This just in: Christians have permission to go out in public.
Of course, this is not really news, but sometimes evangelical followers of Christ wonder if it is OK to get involved in their broader culture -- the world, the frightful, dangerous world where Satan can trip us up and snatch us away.
The broader culture is rife with dangerous ideas, influences, and people. We have to be careful out there, but we need to be out there.
Vincent B. Bacote, the author of The Political Disciple: A Theology of Public Life, is helping the church see this need to be involved in the broader culture as a commission from God revealed in Scripture. Bacote, a theology professor at Wheaton College, will be a keynote speaker at the Christian Life Commission Advocacy Day in Austin, Feb. 28.
In The Political Disciple, Bacote helps believers understand our responsibilities as Christ’s disciples in the world, that place of which the Apostle Paul warned us.
Bacote goes back to the beginning, the very beginning, to make his case. The New Testament “Great Commission” is not humanity’s first commission, Bacote says. The first came immediately after the creation of Adam and Eve. Genesis 1:28:
God blessed them, and God said to them, “Be fruitful and multiply, and fill the earth and subdue it; and have dominion over the fish of the sea and over the birds of the air and over every living thing that moves upon the earth.” (NRSV)
God commissions his human creation to have dominion over the whole creation, over “every living thing that moves.”
Dangerous “dominion” theology and other ways this verse is misused can ruin this truth for us. But, in a side note, Bacote offers a clarification. He says dominion and rule are to be understood as “steward-like care,” and he offers this metaphor: “We can think of it this way: we would only regard a ruler positively if they lead their kingdom to flourishing, if they are good stewards of the domain under their care.”
Likewise with the dominion God has given humanity over his whole creation. We are called to care for it in a manner that leads to flourishing.
Bacote says this commission to have dominion over creation “never seemed all that important to me; perhaps I thought it was mostly about agriculture. But my encounter with [Abraham] Kuyper helped me understand that there was more than one Great Commission in the Bible.”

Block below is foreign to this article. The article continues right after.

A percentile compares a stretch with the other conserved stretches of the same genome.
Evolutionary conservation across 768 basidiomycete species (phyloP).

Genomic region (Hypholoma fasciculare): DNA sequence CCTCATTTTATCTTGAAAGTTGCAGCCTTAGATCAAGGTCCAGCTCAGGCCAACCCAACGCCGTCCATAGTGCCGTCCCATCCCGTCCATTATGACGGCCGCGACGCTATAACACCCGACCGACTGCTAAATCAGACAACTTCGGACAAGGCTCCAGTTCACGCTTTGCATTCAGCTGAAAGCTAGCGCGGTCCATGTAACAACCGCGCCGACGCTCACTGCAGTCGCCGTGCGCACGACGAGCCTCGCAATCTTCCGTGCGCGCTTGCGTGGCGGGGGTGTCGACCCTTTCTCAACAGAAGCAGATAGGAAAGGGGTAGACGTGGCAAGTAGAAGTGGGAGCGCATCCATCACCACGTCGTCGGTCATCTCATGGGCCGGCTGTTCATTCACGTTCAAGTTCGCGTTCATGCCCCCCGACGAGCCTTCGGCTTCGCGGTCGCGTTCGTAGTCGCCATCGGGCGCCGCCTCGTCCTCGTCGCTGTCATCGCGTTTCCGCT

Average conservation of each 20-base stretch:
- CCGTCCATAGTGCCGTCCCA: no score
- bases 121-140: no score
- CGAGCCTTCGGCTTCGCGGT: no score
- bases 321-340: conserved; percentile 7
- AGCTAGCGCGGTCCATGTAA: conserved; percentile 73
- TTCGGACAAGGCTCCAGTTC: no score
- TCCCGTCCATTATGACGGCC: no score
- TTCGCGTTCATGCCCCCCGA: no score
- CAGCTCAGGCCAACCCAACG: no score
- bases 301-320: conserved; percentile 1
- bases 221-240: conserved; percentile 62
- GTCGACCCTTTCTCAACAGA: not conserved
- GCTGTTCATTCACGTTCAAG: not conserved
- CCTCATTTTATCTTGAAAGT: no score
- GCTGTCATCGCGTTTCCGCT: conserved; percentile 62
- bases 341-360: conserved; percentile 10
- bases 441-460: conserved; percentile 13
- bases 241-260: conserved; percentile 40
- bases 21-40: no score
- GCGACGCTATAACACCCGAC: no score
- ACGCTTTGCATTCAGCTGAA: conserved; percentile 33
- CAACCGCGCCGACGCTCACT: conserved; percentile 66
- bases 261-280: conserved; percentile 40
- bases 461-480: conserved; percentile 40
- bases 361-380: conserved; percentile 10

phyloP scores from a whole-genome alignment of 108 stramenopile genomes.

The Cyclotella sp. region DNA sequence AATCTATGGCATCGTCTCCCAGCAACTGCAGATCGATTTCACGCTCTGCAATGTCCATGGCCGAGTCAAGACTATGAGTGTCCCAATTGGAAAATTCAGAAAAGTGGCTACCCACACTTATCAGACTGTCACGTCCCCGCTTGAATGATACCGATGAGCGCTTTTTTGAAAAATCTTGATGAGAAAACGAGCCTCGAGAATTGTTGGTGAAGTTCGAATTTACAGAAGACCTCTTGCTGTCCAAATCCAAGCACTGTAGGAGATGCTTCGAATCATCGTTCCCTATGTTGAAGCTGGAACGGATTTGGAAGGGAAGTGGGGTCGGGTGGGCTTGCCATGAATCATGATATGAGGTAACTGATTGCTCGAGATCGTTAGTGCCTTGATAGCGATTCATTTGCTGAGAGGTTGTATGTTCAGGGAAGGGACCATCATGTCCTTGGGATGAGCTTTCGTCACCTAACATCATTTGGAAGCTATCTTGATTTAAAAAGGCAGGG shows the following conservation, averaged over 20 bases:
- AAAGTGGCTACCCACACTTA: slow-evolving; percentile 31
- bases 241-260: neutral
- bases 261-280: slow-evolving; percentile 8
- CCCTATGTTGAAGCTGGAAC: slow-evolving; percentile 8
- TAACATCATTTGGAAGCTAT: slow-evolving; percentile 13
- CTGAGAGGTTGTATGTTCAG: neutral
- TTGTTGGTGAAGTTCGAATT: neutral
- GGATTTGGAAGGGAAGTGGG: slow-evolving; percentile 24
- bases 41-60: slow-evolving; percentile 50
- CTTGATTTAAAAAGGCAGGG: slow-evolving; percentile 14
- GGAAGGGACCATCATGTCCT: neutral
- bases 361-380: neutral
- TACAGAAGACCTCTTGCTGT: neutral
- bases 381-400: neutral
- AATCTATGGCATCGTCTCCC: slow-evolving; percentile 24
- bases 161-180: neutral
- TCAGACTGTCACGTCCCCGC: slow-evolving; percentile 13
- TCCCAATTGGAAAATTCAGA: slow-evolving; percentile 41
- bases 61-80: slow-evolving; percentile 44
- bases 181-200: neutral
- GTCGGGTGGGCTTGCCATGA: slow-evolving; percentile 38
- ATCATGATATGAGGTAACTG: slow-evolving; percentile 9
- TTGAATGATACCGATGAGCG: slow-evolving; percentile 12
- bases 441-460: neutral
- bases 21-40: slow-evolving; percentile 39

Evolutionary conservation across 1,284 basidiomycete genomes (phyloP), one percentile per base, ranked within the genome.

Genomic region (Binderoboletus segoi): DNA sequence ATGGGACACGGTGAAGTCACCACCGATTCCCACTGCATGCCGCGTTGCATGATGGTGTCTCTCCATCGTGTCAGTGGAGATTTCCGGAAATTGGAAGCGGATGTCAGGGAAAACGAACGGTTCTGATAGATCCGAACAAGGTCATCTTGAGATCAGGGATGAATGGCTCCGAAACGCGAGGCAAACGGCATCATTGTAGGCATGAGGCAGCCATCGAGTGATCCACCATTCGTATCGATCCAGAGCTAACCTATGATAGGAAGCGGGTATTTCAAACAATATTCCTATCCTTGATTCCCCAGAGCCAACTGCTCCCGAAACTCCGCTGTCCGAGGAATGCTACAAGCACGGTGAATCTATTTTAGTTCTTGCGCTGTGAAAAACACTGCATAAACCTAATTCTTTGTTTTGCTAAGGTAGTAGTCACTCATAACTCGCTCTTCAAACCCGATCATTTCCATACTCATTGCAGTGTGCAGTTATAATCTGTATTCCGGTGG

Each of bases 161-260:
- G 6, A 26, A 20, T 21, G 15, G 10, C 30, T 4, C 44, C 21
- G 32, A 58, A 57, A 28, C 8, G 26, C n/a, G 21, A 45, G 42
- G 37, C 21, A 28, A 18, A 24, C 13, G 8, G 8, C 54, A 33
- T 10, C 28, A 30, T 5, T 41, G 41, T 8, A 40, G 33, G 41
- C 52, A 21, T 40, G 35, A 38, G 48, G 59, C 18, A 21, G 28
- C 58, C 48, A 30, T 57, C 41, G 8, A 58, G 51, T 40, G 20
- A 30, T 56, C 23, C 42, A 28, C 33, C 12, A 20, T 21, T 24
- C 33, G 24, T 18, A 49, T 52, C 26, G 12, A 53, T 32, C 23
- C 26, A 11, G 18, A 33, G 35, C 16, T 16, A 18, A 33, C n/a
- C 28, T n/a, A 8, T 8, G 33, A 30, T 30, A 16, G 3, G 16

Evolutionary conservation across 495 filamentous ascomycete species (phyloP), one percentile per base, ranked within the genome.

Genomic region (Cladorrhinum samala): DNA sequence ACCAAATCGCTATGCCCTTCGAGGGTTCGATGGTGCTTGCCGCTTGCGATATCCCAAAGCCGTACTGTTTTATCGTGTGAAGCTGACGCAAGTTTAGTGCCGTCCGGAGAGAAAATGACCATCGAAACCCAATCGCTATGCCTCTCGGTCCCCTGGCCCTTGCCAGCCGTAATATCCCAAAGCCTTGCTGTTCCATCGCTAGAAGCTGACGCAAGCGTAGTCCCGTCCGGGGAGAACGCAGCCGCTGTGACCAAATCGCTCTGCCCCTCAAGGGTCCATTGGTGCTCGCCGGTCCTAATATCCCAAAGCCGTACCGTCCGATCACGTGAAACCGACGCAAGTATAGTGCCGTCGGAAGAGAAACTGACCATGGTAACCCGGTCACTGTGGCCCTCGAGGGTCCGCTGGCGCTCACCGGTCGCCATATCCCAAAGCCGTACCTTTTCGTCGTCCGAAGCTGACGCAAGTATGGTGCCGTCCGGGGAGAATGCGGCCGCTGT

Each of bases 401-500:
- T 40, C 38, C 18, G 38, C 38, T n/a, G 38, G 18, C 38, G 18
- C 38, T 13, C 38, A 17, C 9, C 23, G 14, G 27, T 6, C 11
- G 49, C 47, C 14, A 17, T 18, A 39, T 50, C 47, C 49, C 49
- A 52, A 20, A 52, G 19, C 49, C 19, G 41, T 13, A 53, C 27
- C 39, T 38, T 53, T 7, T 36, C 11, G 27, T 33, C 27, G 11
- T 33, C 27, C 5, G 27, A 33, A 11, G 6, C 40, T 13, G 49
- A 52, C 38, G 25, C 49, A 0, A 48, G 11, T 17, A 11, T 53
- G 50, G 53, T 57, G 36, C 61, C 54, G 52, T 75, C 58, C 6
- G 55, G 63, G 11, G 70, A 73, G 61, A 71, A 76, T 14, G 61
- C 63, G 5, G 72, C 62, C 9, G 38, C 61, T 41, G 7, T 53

Genesis 1:26 says humans are created in God’s image. This truth, when coupled with verse 28, reveals “that humans were commanded to cultivate the creation, to lead it to flourishing as the result of the best kind of stewardship.”
Kuyper and Bacote speak of “common grace.” It is the aspect of God’s grace that “directs our attention to God’s creation and also leads us to a big question: How do we understand what the Bible says when it talks about ‘the world’?”
Bacote says the Greek word translated as “world” in the English Bible has a “range of meanings that includes ‘creation’ but also includes ‘world system,’ or the way one lives in the creation. . . .
The person who loves the world is someone who lives in the created order in a way that disregards the instructions for us given by the Designer.”
In other words, when the New Testament warns of dangers in the world it is warning about those people and systems that have disregarded divine instruction. Sin has been introduced into “the world,” but Christians can still see the broader world as God’s creation, as the place where God’s influence, Christ’s teachings are needed. This pushes Christians out of their buildings and into the culture, including the political culture, that surrounds them.
“Common grace makes it possible for us to continue to obey the first Great Commission. The reality of the fall means that our task will be much harder than it was at the beginning because many people participate in the creation in ways that are distorted. . . .
“Common grace is a doctrine that gives us a vision for seeing one vital part of Christian faithfulness. While it is vitally important to proclaim the gospel, introduce people to Jesus, and help them move toward faithful discipleship as they participate in church life, it is also tremendously important for Christians to see that it has always been our responsibility to care for the world, cultivating the flourishing of life through our activity in culture, politics, education, medicine, business, and every public area. . . .
“If we understand that we are ‘responsible’ stewards, we can never participate in the created order in a careless way. Instead, we will be the standard bearers for the care of creation that is expressed environmentally, politically, educationally, culturally, and so on.”